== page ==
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Somali Islamists Warn Western Aid Agencies
MOGADISHU, Oct 3, 2008 – Islamist insurgents controlling swathes of southern Somalia have warned Western charities working there not to meddle in their affairs, stoking fears of increasingly hardline rule.
As when they ruled south Somalia for six months in 2006, residents say the Islamists are again providing much-needed security but also imposing fundamentalist practices in areas they have re-taken this year.
"We warn International Medical Corps and Care International operating in areas under our control not to interfere as they have done before," Sheikh Muktar Robow Abumansoor, the spokesman of al Shabaab Islamists, told Reuters without elaborating.
"The same case applies to all NGO's if they misbehave. We have already taken NGO property in Bay and Bakool regions."
Those words are likely to be chilling to charities, given a wave of attacks against aid workers trying to deal with one of Africa 's worst humanitarian crises. There was no immediate response from the agencies.
Since being driven from Mogadishu at the end of 2006, the rebels have waged an Iraq-style insurgency against President Abdillahi Yusuf's administration and Ethiopian military allies.
In August, al Shabaab captured Kismayu, a port that is the second biggest city in the south after the capital Mogadishu .
The United States , which has launched air strikes inside Somalia in recent months, has listed al Shabaab as a terrorist organization with close ties to Osama bin Laden's al-Qaeda.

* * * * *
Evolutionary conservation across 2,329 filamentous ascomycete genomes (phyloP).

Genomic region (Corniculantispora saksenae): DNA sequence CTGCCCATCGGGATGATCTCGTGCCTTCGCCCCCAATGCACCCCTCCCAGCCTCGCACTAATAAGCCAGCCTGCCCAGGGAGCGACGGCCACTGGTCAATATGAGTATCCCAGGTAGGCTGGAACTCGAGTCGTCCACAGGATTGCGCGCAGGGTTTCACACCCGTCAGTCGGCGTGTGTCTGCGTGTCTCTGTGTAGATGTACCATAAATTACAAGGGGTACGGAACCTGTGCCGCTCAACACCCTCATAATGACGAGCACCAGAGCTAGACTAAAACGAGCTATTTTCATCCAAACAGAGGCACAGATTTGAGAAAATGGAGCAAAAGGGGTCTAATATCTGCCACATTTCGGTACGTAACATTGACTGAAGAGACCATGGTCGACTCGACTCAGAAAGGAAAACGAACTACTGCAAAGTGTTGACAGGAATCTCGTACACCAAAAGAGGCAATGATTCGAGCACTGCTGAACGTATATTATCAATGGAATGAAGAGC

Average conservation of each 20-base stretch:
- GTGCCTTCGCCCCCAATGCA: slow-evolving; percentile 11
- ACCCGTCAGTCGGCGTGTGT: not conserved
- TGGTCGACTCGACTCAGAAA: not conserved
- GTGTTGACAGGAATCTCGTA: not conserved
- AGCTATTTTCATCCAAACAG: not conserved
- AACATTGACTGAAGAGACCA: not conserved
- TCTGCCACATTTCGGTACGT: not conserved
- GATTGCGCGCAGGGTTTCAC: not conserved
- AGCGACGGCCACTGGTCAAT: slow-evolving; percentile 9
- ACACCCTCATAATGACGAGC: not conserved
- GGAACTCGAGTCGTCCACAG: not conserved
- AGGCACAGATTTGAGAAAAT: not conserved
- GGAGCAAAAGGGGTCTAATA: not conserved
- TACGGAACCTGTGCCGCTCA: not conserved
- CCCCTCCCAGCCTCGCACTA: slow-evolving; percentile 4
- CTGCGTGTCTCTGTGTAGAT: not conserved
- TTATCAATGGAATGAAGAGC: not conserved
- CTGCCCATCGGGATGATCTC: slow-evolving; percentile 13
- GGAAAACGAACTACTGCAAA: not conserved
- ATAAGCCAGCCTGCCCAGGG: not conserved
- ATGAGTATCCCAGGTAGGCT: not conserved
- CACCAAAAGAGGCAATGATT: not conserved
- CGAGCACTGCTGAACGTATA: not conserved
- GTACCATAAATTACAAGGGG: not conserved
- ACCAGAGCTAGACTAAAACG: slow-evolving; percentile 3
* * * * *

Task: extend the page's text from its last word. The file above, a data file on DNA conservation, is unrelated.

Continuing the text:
Now governing large parts of the south, the Islamists have banned any forms of entertainment they see as un-Islamic, local Somalis say, drawing unfavorable comparisons to the Taliban movement in Afghanistan.
When they controlled Mogadishu in 2006, traditionally moderate Muslims were troubled by signs of fundamentalist practices such as closing video parlors, enforcing dress codes and ordering a radio station to stop playing love songs.
"There are no mortars here but we cannot say there is peace when there is no freedom. They have closed video halls and banned music," said Kismayu resident Osman Farah, surrounded by other teens milling about with nothing for entertainment.
This week alone, the movement has established a new Islamic court in the Kismayu area and closed four mosques for marking the Muslim Eid holiday a day after others. They also demolished an old church that sheltered people displaced by fighting.
"Destroying a church or closing mosques is violation of freedom of worship," said Yasin Ali Gedi, the vice chairman of Elman human rights group told Reuters. "They have destroyed it on pretext of religion. They have made poor people homeless."
The Islamists are curtailing the sale of a narcotic leaf popular in Somalia called khat and residents say they shot at a plane about to deliver it.
"They have fuelled inflation by closing many sources of income without replacing them with income-generating projects," Yasin Ali Gedi, a local activist, told Reuters.
Residents also accuse them of depriving some of relief food.
"They give only to those who conform to their extremist ideology -- people with veils or long beards, Fatuma Hassan, a mother of four, told Reuters.
However, some residents say the Islamists have tightened security and reduced port taxes, which they now call a donation.
"There is free movement of people and vehicles from village to village. There are no checkpoints or killings," said Abdirashid Dure, a local elder in Kismayu.
One Islamist leader based in neighboring Eritrea said the movement would rectify any mistakes done in Kismayu.
"We are human beings to make mistakes, but we shall correct them," Hassan Dahir Aweys, told Reuters by phone from Asmara .
"I will tell my friends in Kismayu to avoid actions that portray ignorance or bring hatred. We shall abide by the Islamic rule and avoid anything that's not in the interest of our people." (Writing by Helen Nyambura-Mwaura; editing by Matthew Tostevin)